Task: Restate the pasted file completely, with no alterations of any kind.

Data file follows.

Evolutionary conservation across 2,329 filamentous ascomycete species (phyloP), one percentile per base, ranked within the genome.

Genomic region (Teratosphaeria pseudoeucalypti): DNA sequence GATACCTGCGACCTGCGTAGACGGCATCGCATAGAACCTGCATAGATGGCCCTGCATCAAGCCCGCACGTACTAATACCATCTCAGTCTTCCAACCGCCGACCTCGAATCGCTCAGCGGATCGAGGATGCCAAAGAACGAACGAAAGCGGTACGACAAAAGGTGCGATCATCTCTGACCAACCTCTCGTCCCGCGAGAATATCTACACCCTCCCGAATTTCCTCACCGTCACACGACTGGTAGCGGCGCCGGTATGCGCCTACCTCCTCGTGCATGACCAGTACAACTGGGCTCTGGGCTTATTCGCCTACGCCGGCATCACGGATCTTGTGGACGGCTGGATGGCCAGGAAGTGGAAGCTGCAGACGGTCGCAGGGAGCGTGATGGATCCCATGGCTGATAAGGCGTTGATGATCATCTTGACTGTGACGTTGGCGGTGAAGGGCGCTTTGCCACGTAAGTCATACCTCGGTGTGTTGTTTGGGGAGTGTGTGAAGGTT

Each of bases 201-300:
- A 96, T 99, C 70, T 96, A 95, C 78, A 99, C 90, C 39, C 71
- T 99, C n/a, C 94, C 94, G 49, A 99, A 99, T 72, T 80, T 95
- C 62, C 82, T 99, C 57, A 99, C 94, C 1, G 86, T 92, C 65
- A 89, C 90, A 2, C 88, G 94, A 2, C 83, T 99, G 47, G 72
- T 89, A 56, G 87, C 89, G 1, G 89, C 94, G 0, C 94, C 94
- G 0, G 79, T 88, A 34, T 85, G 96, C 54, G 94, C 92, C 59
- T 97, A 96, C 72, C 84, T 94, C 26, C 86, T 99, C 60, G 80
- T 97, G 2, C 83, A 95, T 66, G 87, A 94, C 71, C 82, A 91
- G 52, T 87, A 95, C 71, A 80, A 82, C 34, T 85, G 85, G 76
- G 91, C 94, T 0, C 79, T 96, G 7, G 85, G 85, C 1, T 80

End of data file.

Evolutionary conservation across 2,329 filamentous ascomycete species (phyloP), one percentile per base, ranked within the genome.

Genomic region (Teratosphaeria pseudoeucalypti): DNA sequence GATACCTGCGACCTGCGTAGACGGCATCGCATAGAACCTGCATAGATGGCCCTGCATCAAGCCCGCACGTACTAATACCATCTCAGTCTTCCAACCGCCGACCTCGAATCGCTCAGCGGATCGAGGATGCCAAAGAACGAACGAAAGCGGTACGACAAAAGGTGCGATCATCTCTGACCAACCTCTCGTCCCGCGAGAATATCTACACCCTCCCGAATTTCCTCACCGTCACACGACTGGTAGCGGCGCCGGTATGCGCCTACCTCCTCGTGCATGACCAGTACAACTGGGCTCTGGGCTTATTCGCCTACGCCGGCATCACGGATCTTGTGGACGGCTGGATGGCCAGGAAGTGGAAGCTGCAGACGGTCGCAGGGAGCGTGATGGATCCCATGGCTGATAAGGCGTTGATGATCATCTTGACTGTGACGTTGGCGGTGAAGGGCGCTTTGCCACGTAAGTCATACCTCGGTGTGTTGTTTGGGGAGTGTGTGAAGGTT

Each of bases 201-300:
- A 96, T 99, C 70, T 96, A 95, C 78, A 99, C 90, C 39, C 71
- T 99, C n/a, C 94, C 94, G 49, A 99, A 99, T 72, T 80, T 95
- C 62, C 82, T 99, C 57, A 99, C 94, C 1, G 86, T 92, C 65
- A 89, C 90, A 2, C 88, G 94, A 2, C 83, T 99, G 47, G 72
- T 89, A 56, G 87, C 89, G 1, G 89, C 94, G 0, C 94, C 94
- G 0, G 79, T 88, A 34, T 85, G 96, C 54, G 94, C 92, C 59
- T 97, A 96, C 72, C 84, T 94, C 26, C 86, T 99, C 60, G 80
- T 97, G 2, C 83, A 95, T 66, G 87, A 94, C 71, C 82, A 91
- G 52, T 87, A 95, C 71, A 80, A 82, C 34, T 85, G 85, G 76
- G 91, C 94, T 0, C 79, T 96, G 7, G 85, G 85, C 1, T 80